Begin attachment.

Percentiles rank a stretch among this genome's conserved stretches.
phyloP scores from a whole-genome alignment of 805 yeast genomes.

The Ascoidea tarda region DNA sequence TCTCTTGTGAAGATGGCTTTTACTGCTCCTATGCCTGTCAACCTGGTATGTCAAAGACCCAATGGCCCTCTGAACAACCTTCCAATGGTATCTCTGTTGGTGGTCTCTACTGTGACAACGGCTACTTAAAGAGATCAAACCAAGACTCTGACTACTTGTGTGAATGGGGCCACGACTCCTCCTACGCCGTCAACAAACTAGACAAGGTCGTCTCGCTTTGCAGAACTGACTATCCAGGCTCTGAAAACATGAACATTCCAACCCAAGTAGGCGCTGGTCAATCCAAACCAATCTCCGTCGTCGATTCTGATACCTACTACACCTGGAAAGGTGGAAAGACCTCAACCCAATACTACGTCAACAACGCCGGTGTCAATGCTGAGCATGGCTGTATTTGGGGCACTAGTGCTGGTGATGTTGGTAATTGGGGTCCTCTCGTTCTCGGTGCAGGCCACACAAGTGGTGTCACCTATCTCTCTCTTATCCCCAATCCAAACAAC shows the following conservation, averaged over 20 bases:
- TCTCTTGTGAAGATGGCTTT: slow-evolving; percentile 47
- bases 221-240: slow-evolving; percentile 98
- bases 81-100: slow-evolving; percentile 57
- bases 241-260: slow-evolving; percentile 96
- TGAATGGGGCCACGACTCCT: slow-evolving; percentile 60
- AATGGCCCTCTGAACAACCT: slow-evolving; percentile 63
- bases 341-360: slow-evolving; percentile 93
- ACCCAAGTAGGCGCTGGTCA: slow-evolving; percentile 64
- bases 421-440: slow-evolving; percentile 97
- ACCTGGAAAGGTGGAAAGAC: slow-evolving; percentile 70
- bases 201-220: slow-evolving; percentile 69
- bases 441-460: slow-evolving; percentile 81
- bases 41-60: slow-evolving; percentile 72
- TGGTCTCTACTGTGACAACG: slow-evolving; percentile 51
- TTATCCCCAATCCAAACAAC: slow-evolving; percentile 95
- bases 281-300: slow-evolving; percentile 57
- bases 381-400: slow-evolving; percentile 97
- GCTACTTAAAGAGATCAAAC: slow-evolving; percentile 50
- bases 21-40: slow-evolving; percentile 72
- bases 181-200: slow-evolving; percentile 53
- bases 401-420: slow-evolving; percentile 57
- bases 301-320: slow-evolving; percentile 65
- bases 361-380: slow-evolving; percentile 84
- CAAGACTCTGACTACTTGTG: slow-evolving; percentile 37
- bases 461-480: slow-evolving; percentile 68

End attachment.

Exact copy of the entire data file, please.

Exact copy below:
Percentiles rank a stretch among this genome's conserved stretches.
phyloP scores from a whole-genome alignment of 805 yeast genomes.

The Ascoidea tarda region DNA sequence TCTCTTGTGAAGATGGCTTTTACTGCTCCTATGCCTGTCAACCTGGTATGTCAAAGACCCAATGGCCCTCTGAACAACCTTCCAATGGTATCTCTGTTGGTGGTCTCTACTGTGACAACGGCTACTTAAAGAGATCAAACCAAGACTCTGACTACTTGTGTGAATGGGGCCACGACTCCTCCTACGCCGTCAACAAACTAGACAAGGTCGTCTCGCTTTGCAGAACTGACTATCCAGGCTCTGAAAACATGAACATTCCAACCCAAGTAGGCGCTGGTCAATCCAAACCAATCTCCGTCGTCGATTCTGATACCTACTACACCTGGAAAGGTGGAAAGACCTCAACCCAATACTACGTCAACAACGCCGGTGTCAATGCTGAGCATGGCTGTATTTGGGGCACTAGTGCTGGTGATGTTGGTAATTGGGGTCCTCTCGTTCTCGGTGCAGGCCACACAAGTGGTGTCACCTATCTCTCTCTTATCCCCAATCCAAACAAC shows the following conservation, averaged over 20 bases:
- TCTCTTGTGAAGATGGCTTT: slow-evolving; percentile 47
- bases 221-240: slow-evolving; percentile 98
- bases 81-100: slow-evolving; percentile 57
- bases 241-260: slow-evolving; percentile 96
- TGAATGGGGCCACGACTCCT: slow-evolving; percentile 60
- AATGGCCCTCTGAACAACCT: slow-evolving; percentile 63
- bases 341-360: slow-evolving; percentile 93
- ACCCAAGTAGGCGCTGGTCA: slow-evolving; percentile 64
- bases 421-440: slow-evolving; percentile 97
- ACCTGGAAAGGTGGAAAGAC: slow-evolving; percentile 70
- bases 201-220: slow-evolving; percentile 69
- bases 441-460: slow-evolving; percentile 81
- bases 41-60: slow-evolving; percentile 72
- TGGTCTCTACTGTGACAACG: slow-evolving; percentile 51
- TTATCCCCAATCCAAACAAC: slow-evolving; percentile 95
- bases 281-300: slow-evolving; percentile 57
- bases 381-400: slow-evolving; percentile 97
- GCTACTTAAAGAGATCAAAC: slow-evolving; percentile 50
- bases 21-40: slow-evolving; percentile 72
- bases 181-200: slow-evolving; percentile 53
- bases 401-420: slow-evolving; percentile 57
- bases 301-320: slow-evolving; percentile 65
- bases 361-380: slow-evolving; percentile 84
- CAAGACTCTGACTACTTGTG: slow-evolving; percentile 37
- bases 461-480: slow-evolving; percentile 68